Here's how changing diets might drive global rise in childhood obesity

ANI
UPDATED ON JAN 18, 2021 12:31 PM IST
A new study has found that changing diets, not less physical activity, may best explain childhood obesity crisis
Close
"It's a small study, but it is the first to show the potential of using metabolic markers as predictive clinical indicators of patients at greatest risk -- and lower risk -- for recurring bouts of major depressive symptoms," added Naviaux.(Unsplash)
"It's a small study, but it is the first to show the potential of using metabolic markers as predictive clinical indicators of patients at greatest risk -- and lower risk -- for recurring bouts of major depressive symptoms," added Naviaux.(Unsplash)

Study finds metabolism's possible role in depression

ANI, Washington [us]
PUBLISHED ON JAN 17, 2021 06:05 PM IST
Certain metabolites may be predictive indicators for persons at risk for recurrent major depressive disorder, suggests a recent study by researchers at University of California San Diego School of Medicine, in collaboration with Dutch scientists.
Close
Immunotherapies are cancer drugs that essentially block the "don't-eat-me" signal coming from cancer and allow the immune-system to kill it.(Unsplash)
Immunotherapies are cancer drugs that essentially block the "don't-eat-me" signal coming from cancer and allow the immune-system to kill it.(Unsplash)

Researchers find how cancer can be killed by body's own immune system

ANI, Washington [us]
PUBLISHED ON JAN 17, 2021 05:59 PM IST
A new way to help the body's immune system get past that deception and destroy cancer, has been found by a University of Missouri researcher.
Close
Food insufficiency, the most extreme form of food insecurity, occurs when families do not have enough food to eat.(Unsplash)
Food insufficiency, the most extreme form of food insecurity, occurs when families do not have enough food to eat.(Unsplash)

Study: Covid-19 pandemic induced food inadequacy is connected to depression

ANI, Washington [us]
PUBLISHED ON JAN 17, 2021 05:49 PM IST
A study published in the American Journal of Preventive Medicine shows that a 25 per cent ascend in food deficiency during the Covid-19 hit pandemic is connected to demolished psychological wellness.
Close
Taapsee Pannu loves her healthy laddoos(Instagram/taapsee)
Taapsee Pannu loves her healthy laddoos(Instagram/taapsee)

Taapsee Pannu's healthy laddoos will give any dessert a run for its money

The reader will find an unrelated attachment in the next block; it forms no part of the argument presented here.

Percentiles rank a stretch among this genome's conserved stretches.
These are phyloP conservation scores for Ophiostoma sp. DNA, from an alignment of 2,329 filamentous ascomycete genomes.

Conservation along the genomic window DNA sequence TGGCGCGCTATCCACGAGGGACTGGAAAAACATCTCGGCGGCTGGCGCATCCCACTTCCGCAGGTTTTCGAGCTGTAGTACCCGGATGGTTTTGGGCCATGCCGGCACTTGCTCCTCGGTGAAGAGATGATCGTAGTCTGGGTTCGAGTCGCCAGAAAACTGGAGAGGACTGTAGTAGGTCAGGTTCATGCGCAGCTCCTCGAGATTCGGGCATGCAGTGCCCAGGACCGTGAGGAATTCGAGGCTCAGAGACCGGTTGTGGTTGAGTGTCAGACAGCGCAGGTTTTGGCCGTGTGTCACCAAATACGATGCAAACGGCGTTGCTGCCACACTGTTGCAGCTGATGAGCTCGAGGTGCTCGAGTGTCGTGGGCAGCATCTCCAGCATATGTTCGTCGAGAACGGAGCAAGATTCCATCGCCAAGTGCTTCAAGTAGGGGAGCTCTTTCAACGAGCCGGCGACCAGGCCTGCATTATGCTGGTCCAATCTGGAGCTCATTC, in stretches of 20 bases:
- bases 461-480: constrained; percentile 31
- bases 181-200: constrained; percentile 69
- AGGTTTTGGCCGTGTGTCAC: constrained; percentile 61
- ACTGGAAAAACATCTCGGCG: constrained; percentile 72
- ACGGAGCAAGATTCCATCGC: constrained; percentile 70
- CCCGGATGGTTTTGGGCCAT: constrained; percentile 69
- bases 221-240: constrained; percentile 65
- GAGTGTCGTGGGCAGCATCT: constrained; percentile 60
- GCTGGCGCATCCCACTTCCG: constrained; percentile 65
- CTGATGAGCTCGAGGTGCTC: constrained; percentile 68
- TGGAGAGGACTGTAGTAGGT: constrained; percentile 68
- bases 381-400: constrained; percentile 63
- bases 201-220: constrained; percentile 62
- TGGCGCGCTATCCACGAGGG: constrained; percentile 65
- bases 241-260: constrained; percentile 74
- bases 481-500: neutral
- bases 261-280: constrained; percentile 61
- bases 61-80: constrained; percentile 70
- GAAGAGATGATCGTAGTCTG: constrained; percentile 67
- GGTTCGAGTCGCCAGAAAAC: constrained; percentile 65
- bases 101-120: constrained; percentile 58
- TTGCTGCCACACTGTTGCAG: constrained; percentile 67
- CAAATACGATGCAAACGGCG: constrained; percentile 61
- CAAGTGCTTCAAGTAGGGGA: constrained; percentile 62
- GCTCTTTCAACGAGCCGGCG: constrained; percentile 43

By Nishtha Grover, Delhi
UPDATED ON JAN 17, 2021 04:22 PM IST
  • Taapsee Pannu has been following a diet for the preparation of her film Rashmi Rocket. However, her diet is not as boring as one would imagine. It even includes laddoos. Yes, you can read that again.
Close
Researchers identified microbes that positively or negatively correlate 'good' and 'bad' with an individual's risk of certain serious conditions such as diabetes, heart disease and obesity.(Unsplash)
Researchers identified microbes that positively or negatively correlate 'good' and 'bad' with an individual's risk of certain serious conditions such as diabetes, heart disease and obesity.(Unsplash)

Study uncovers connection between intestinal microorganisms, diet and ailments

ANI, Washington [us]
PUBLISHED ON JAN 17, 2021 11:40 AM IST
A study published in Nature Medicine shows that diets rich in plant-based foods empowers the presence of gut microorganisms that are connected to a lower danger of regular ailments including coronary illness.
Close
Representational image(Unsplash)
Representational image(Unsplash)

Here's why breastfed babies have improved immune systems

ANI
PUBLISHED ON JAN 16, 2021 07:05 PM IST
Research has revealed new insight into the biological mechanisms of the long-term positive health effects of breastfeeding in preventing disorders of the immune system in later life.
Close
Representational Image(Unsplash)
Representational Image(Unsplash)

In coronavirus pandemic era, older adults isolated but resilient

AP
PUBLISHED ON JAN 16, 2021 06:51 PM IST
That’s one type of health — physical. When it comes to mental and emotional health, older adults are showing resilience and persevering despite struggles with loneliness and isolation
Close
Kiara Advani's high-intensity workout video will leave you breathless(Instagram/kiaraaliaadvani and sohfitofficial)
Kiara Advani's high-intensity workout video will leave you breathless(Instagram/kiaraaliaadvani and sohfitofficial)

Watch: Kiara Advani's high-intensity fitness video will leave you breathless

By Nishtha Grover, Delhi
PUBLISHED ON JAN 16, 2021 06:17 PM IST
  • Kiara Advani's trainer recently shared a video of the Kabir Singh actor doing a high-intensity work out. To be honest, we are in awe.
Close
Kimchi, kombucha demand on rise amid buyer's lockdown craze for fermented food(Twitter/SeanWal49402031/thefoodbabe)
Kimchi, kombucha demand on rise amid buyer's lockdown craze for fermented food(Twitter/SeanWal49402031/thefoodbabe)

Kimchi, kombucha demand on rise amid buyer's lockdown craze for fermented food

Bloomberg
UPDATED ON JAN 16, 2021 02:54 PM IST
A sudden spike in demand for fermented health products like kombucha and kimchi has appeared as the behavioural side effects of the pandemic and the lockdowns it spawned
Close
Milind Soman does pull-ups(Instagram/milindrunning)
Milind Soman does pull-ups(Instagram/milindrunning)

Milind Soman's Friday mantra may inspire you to start your fitness journey soon

By Nishtha Grover
PUBLISHED ON JAN 16, 2021 02:28 PM IST
  • Milind Soman recently shared a fitness video in which the actor can be seen doing pull-ups. Along with the clip, he penned an inspiring note asking his followers to make every choice count.
Close
Researchers from Tokyo Metropolitan University have discovered that fruit flies with genetic modifications to enhance glucose uptake have significantly longer lifespans.(ANI)
Researchers from Tokyo Metropolitan University have discovered that fruit flies with genetic modifications to enhance glucose uptake have significantly longer lifespans.(ANI)

Research:s Good diet, glucose uptake in brain lead to longer life in fruit flies

ANI
PUBLISHED ON JAN 16, 2021 01:39 PM IST
Researchers from Tokyo Metropolitan University have discovered that fruit flies with genetic modifications to enhance glucose uptake have significantly longer lifespans.
Close
SHARE
Story Saved
OPEN APP